Tim Duncan retires with highest win percentage for any player across four major sports in last 19 years
After 19 years in the NBA, the whole basketball world solemnly says goodbye to San Antonio soon-to-be Hall of Fame power forward Tim Duncan. While many took to Twitter to express their thanks towards the big man, Alex Kennedy of Basketball Insider instead posted Duncan’s win percentage over his 19 years in San Antonio. The .710 mark is not only the NBA’s best win percentage over that stretch, but also is the best in the NFL, MLB, and NHL.
The Spurs' .710 win percentage w/ Duncan is best 19-year stretch in NBA history & best in the NBA, NFL, NHL and MLB over the last 19 years.
— Alex Kennedy (@AlexKennedyNBA) July 11, 2016
Duncan’s retirement garnered a lot of media attention following his decision earlier today, earning the number one trending topic on Twitter as well as sentiments from around the league. Newly retired superstar Kobe Bryant told media that Duncan was “more cutthroat than people give him credit for” and that he “loved everything about (Duncan) on the court.”
The praise for the 5-time NBA champion extended into the suits of the association, with NBA commissioner Adam Silver releasing a statement as well on Monday morning following the decision. Silver stated, “For two decades Tim represented the Spurs, the city of San Antonio and the league with passion and class. All of us in the NBA family thank him for his profound impact on the game.”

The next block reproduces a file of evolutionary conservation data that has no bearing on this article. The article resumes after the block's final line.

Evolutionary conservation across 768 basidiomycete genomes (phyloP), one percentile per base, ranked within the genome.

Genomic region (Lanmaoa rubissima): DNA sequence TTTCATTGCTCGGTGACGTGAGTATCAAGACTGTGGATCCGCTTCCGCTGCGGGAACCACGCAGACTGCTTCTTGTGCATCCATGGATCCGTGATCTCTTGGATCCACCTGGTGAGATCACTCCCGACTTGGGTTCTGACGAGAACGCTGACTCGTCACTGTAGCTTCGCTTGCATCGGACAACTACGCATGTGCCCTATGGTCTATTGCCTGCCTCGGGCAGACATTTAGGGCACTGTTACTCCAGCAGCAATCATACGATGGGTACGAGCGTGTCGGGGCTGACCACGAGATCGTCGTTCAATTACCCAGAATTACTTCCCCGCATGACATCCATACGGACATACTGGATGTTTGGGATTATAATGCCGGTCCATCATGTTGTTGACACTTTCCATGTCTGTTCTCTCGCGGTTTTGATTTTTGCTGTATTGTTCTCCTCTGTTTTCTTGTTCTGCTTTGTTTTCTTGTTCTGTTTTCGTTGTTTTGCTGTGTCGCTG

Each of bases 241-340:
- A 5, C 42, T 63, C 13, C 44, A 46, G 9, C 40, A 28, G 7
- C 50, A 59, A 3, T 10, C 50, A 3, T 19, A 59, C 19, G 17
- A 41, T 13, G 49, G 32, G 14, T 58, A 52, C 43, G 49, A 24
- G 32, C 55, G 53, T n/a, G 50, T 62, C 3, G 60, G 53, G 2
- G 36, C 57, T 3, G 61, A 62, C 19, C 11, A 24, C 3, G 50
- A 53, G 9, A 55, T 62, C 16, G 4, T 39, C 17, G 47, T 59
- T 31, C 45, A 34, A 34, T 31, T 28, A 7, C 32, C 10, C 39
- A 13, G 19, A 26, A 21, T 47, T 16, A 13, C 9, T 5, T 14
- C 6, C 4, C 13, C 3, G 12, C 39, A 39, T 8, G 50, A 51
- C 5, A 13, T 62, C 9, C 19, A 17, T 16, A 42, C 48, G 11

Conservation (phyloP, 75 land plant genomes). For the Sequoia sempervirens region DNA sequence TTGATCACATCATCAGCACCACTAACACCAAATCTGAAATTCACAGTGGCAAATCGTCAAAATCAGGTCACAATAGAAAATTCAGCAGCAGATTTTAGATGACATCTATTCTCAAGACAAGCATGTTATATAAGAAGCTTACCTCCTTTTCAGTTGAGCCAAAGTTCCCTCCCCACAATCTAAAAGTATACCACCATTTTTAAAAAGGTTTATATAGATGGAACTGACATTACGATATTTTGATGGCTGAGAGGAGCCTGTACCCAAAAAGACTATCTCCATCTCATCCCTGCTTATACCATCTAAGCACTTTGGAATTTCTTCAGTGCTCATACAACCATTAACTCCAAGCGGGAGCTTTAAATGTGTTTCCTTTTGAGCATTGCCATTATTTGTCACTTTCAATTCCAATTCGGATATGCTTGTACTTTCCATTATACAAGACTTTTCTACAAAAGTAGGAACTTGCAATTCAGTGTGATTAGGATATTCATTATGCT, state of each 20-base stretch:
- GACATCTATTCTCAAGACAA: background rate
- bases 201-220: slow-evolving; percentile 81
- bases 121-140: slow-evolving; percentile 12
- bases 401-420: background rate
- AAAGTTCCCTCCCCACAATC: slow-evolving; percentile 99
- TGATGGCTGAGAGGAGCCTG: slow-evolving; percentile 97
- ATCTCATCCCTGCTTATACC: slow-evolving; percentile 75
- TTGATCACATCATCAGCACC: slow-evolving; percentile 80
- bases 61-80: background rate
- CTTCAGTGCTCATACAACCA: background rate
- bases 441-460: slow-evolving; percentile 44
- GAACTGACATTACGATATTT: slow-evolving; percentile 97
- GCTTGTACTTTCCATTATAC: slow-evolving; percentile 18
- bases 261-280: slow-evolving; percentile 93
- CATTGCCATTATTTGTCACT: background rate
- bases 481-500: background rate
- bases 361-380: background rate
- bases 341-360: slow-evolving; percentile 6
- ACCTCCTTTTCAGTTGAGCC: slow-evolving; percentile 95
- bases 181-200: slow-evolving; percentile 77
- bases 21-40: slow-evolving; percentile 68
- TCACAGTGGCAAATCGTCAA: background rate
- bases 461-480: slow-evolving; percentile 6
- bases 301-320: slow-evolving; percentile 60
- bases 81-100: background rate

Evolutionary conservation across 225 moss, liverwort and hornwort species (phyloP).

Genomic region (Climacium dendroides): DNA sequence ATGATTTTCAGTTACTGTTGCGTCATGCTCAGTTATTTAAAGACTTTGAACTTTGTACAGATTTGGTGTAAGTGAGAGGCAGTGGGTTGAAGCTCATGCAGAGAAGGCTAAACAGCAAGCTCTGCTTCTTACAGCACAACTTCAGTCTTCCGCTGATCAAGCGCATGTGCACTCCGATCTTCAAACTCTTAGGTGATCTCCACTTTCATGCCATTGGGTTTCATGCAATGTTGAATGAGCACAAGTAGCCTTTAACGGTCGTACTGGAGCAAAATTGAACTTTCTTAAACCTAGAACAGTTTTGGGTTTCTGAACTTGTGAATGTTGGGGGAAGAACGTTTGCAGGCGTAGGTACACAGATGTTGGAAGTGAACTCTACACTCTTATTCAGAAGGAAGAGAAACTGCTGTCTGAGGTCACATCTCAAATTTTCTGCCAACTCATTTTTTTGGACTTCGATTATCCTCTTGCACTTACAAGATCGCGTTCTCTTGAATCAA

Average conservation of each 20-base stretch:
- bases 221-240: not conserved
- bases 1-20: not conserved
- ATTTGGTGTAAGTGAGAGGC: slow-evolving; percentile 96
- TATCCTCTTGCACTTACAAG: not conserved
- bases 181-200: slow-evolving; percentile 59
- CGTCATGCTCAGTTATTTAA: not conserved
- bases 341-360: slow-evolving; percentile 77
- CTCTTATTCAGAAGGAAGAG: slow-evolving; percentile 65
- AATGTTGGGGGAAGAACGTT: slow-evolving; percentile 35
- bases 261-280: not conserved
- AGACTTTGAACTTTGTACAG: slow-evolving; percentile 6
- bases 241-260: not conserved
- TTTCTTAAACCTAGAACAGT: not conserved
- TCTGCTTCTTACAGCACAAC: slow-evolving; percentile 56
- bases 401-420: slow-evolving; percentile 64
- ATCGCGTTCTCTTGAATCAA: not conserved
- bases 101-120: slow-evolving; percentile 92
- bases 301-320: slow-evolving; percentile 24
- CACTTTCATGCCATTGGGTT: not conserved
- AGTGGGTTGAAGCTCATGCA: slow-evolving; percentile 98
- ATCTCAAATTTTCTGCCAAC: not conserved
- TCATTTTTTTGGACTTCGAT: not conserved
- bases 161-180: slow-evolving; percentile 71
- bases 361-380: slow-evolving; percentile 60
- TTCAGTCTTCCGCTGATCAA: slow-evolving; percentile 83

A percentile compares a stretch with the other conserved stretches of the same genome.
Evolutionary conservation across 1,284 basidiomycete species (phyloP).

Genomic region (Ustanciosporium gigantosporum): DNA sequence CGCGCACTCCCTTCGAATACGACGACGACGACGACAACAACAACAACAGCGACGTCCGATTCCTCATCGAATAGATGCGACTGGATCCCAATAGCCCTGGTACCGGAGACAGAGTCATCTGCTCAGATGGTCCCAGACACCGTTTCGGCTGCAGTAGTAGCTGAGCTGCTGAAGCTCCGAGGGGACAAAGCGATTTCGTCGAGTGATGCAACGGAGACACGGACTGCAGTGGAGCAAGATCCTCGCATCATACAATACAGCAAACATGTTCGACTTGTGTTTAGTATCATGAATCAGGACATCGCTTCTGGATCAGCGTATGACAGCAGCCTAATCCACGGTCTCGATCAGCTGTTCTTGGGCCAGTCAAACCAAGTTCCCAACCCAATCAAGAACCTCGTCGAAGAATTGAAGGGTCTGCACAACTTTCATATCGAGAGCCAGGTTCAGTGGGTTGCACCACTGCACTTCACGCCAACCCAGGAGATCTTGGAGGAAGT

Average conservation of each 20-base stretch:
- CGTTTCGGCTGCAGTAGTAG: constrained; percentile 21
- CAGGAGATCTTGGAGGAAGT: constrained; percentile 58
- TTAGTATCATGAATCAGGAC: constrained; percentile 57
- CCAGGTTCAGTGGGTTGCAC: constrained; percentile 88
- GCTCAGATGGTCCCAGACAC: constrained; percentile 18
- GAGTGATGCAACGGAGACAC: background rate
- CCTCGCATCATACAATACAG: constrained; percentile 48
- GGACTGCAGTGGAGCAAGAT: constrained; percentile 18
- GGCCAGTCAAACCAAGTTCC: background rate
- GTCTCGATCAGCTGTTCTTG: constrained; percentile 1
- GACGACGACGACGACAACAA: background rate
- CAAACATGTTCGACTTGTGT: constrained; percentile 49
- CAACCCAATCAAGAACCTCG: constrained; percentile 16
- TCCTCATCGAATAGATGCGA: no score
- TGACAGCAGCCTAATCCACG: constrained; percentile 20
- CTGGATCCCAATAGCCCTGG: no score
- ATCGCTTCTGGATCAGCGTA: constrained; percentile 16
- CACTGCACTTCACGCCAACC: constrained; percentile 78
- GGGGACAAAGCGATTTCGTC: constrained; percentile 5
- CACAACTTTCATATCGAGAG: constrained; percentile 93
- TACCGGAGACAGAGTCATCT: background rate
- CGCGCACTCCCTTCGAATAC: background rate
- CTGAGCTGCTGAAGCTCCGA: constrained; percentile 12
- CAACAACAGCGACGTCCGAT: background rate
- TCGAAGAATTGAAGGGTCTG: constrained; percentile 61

While Duncan’s retirement was an inevitable decision, many noticed that the power forward waited to make his decision until after free agent and now-Warriors small forward Kevin Durant made his decision in free agency. The Spurs were in the running for the 2013-14 MVP, and Duncan’s commitment to his team has evidently stayed strong even through his retirement decision.
The 19-year veteran will leave the NBA with the most player-coach duo wins in NBA history under future Hall of Fame coach Gregg Popovich, who has gone through retirement rumors himself in recent years. During his final game, Popovich allowed Duncan to play all 12 minutes of the fourth quarter in a Game 6 blowout loss to the Oklahoma City Thunder. After the game, Duncan waved to a visiting crowd and pointed to the roof as he left the stadium as a player one last time.
[button width=”full” button size=”bigger” color=”custom” align=”center” textcolor=”#ffffff” texthcolor=”#ffffff” bgcolor=”#8b0000″ link=”https://clutchpoints.com/tim-duncan-means-basketball-san-antonio/”]NEXT: What Tim Duncan means for basketball, for San Antonio, and for me[/button]